helluva nuisance if flying through several countries "

Validation is by the country of registration; I have checked out the acceptance of this validation with a large number of European countries and haven't had a problem. So in practice it's not really a nuisance.

NPPL: I would be interested to hear how this might be validated in Ireland, if at all. It can be accepted in France and other countries, but on a flight by flight basis which is not very practical. Maybe this issue will be superseded by the proposed EASA licence.

We're drifting a bit off-topic!

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FAA PPL

Post by Bald Eagle »

My FAA licence has no lower weight limit as far as I know, it is valid for flying any single piston engine landplane from zero lbs up to I think 12500 lbs.


Bluebeard, your FAA PPL which is an ICAO licence only entitles you to fly ICAO Certified aircraft. Microlights and UK Group A Permit aircraft are not ICAO Certified therefore you cannot fly them on your FAA ticket!
Not only that but you can't fly Microlight aircraft on a JAA ticket either!

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Strongly disagree

Post by hum »

Bald Eagle, sorry to disagree, but I believe you yourself are starting to digress into the 'a figment of the imagination' category with your last post...

Wherever did you get the notion that an FAA licence applied to ICAO certified types only????

My FAA licence says I have been found to be properly qualified to exercise the privileges of a pilot of 'airplane single engine land & sea........' nothing about ICAO certified.

Are you saying that all the FAA licensed pilots in the world (of whom there are more that all the rest put together) are illegally flying their non-ICAO certified (experimental, microlight, warbird etc) aircraft?

I think not......

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FAA PPL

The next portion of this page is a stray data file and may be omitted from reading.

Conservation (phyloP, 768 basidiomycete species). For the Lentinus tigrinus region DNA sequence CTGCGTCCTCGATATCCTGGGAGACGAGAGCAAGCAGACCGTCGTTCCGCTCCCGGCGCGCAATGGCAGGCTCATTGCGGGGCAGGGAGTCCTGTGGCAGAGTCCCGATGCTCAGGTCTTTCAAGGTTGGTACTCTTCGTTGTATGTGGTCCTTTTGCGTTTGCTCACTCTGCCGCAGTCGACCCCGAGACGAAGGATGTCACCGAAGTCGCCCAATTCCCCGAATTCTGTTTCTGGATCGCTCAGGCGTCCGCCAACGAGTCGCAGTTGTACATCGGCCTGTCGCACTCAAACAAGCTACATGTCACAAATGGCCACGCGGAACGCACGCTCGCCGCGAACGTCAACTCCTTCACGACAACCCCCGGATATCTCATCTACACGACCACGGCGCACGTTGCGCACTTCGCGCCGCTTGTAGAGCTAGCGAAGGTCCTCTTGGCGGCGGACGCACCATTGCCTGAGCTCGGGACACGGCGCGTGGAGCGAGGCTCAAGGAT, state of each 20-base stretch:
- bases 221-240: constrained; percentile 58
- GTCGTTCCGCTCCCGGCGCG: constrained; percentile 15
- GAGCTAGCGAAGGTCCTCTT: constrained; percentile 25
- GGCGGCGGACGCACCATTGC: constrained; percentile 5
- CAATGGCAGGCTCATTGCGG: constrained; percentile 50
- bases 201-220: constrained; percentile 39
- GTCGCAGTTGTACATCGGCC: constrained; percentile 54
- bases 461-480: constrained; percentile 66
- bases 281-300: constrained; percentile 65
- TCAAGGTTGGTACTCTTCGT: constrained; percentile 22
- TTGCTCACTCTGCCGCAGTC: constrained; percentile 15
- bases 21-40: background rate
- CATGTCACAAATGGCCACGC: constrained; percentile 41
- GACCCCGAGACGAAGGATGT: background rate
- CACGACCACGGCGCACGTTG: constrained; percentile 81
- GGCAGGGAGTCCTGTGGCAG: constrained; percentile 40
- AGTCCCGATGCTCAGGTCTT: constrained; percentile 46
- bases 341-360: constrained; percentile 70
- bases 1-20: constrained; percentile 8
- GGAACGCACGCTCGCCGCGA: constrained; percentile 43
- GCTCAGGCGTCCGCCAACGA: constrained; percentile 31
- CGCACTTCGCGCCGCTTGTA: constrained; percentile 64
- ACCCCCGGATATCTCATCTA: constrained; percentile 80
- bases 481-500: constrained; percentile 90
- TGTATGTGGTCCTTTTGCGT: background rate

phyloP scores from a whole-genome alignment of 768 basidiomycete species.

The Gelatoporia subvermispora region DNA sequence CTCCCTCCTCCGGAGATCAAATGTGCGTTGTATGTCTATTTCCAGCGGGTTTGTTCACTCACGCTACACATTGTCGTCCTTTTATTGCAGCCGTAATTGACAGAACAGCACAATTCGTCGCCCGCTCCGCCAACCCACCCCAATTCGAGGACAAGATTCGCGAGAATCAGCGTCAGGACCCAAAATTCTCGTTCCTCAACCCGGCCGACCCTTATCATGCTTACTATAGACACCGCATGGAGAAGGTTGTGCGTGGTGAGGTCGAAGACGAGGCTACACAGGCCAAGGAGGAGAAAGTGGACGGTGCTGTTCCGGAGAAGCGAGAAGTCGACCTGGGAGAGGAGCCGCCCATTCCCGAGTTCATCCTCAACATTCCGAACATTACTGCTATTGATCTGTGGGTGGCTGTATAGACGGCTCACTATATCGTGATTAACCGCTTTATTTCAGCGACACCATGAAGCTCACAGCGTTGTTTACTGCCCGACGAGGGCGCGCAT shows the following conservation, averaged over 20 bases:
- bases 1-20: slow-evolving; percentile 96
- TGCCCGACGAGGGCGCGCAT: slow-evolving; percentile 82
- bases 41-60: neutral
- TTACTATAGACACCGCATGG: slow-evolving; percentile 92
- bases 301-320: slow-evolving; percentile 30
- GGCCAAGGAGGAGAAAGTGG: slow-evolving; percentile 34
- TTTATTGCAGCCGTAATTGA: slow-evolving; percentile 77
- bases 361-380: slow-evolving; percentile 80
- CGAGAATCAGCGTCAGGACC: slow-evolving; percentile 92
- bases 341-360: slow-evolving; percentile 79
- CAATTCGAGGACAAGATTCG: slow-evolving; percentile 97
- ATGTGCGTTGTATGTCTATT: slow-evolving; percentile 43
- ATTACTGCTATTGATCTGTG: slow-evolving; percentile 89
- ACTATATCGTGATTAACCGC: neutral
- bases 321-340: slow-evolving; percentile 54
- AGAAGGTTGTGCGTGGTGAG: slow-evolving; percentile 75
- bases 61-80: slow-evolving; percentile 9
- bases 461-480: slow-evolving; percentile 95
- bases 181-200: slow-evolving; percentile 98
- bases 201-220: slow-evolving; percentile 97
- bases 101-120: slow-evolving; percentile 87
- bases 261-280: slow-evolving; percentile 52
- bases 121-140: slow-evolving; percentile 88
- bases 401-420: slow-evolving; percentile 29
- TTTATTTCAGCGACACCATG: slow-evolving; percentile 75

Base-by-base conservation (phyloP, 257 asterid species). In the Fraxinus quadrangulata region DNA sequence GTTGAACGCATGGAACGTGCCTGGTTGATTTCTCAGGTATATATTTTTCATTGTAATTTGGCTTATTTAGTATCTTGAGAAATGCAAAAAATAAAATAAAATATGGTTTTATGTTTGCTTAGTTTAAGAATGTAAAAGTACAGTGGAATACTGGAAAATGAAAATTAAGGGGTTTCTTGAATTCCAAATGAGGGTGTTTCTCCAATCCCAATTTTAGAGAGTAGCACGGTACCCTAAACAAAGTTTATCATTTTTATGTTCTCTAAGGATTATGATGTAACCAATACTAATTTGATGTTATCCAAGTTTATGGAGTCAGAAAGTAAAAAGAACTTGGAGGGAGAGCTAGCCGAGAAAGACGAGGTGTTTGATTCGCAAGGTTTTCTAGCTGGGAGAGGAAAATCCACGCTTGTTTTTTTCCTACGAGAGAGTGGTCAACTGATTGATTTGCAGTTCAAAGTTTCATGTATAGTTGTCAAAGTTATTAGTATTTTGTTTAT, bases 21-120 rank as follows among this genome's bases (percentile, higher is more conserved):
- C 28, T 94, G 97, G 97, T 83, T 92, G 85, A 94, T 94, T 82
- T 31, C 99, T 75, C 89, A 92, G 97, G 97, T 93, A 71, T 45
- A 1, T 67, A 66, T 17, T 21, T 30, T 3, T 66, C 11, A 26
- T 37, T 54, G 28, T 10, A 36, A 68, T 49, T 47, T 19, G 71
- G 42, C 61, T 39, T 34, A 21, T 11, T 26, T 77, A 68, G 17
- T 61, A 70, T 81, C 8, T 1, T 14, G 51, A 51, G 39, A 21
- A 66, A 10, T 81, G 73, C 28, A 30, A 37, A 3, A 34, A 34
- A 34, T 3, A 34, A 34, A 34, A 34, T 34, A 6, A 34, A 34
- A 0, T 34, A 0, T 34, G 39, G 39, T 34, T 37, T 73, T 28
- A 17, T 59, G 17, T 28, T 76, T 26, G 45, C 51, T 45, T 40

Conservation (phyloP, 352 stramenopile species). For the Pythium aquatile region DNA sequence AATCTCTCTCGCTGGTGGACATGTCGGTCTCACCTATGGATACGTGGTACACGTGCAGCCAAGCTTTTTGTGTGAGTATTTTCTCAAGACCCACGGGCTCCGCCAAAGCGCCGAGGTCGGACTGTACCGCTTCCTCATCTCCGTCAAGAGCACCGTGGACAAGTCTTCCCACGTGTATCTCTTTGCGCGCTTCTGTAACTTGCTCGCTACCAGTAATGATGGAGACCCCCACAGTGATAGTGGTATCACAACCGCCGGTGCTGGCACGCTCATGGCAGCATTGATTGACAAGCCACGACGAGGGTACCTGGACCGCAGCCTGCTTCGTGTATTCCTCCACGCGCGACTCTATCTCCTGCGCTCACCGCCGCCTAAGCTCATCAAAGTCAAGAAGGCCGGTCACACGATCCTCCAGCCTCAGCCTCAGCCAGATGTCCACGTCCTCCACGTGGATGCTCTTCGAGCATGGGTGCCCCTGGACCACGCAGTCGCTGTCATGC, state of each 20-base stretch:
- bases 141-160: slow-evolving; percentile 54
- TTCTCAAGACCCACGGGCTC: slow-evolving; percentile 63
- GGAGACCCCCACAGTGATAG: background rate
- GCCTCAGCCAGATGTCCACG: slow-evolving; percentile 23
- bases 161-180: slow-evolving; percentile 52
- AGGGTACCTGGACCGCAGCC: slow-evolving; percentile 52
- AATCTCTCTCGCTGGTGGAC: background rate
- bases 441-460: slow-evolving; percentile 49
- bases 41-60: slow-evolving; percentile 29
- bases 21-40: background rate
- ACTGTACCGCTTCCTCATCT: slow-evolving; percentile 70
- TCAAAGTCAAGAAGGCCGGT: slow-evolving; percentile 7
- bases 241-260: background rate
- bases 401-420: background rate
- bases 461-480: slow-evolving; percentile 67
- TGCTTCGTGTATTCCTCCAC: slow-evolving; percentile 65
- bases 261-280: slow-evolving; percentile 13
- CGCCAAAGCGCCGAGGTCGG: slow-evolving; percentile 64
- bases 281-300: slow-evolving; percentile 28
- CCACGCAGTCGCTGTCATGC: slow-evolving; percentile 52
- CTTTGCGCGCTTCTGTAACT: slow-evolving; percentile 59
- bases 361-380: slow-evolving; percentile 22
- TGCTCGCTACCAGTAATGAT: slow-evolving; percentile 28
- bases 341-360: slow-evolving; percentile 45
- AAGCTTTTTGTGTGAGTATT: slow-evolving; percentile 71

Post by Bald Eagle »

Bald Eagle, sorry to disagree, but I believe you yourself are starting to digress into the 'a figment of the imagination' category with your last post...


Hum,
I suggest that you talk to the IAA, CAA, FAA about their respective licencing requrements, privilages etc. before making statements on here about them.
When you've done that, can you post your findings on here please?

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Post by hum »

I have spent over 35 years talking to all 3 agencies, have licences issued by each and am not interested in a public argument. You are welcome to think an FAA PPL holder is only entitled to fly ICAO-certified aircraft, I believe you are wrong.

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FAA PPL

Post by Bald Eagle »

Hum,
You can talk for 100 years but if you haven't asked specific questions, you won't have specific answers.
If some poor unfortunate follows your advice and falls foul of some law enforcement agency due to an accident or otherwise, will YOU indemnify them against all losses including insurance losses? Because as we all know insurance companies will walk away if your licence is not fully legal? And they will have a good laugh if the unfortunate states that he thought he was legal, because he was told he was, on the Flying in Ireland Website by a Mr. Hum.
P.S.
I have asked the specific questions referred to, from all 3 agencies mentioned and also the LBA. And in all cases your information is incorrect & dangerously misleading.
Those same questions will be asked by the AAIU of the IAA, CAA, FAA etc in an accident investigation and if they answer them as they did me then your insurance company won't pay out!

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Post by Pilot »

Bauld,

Your position as stated makes no sense.

Irish JAR licences are used to fly EI permit aircraft.
CAA JAR licences are what are used to fly UK permit aircraft.
FAA licences are what are used to fly USA experment aircraft.

There is no such thing as needing an non ICAO licence to fly a non ICAO aircraft.

Any ICAO licence is AUTOMATICALLY validated by SI for use in Irish registered aircraft. Therefore the holder of an FAA licence is in pretty much the exact same position as an Irish JAR licenced pilot in an EI reg aircraft.

You position is either being totally missinterperited by the rest of us, or is incredibly strange. Can you back it up with a reference?

P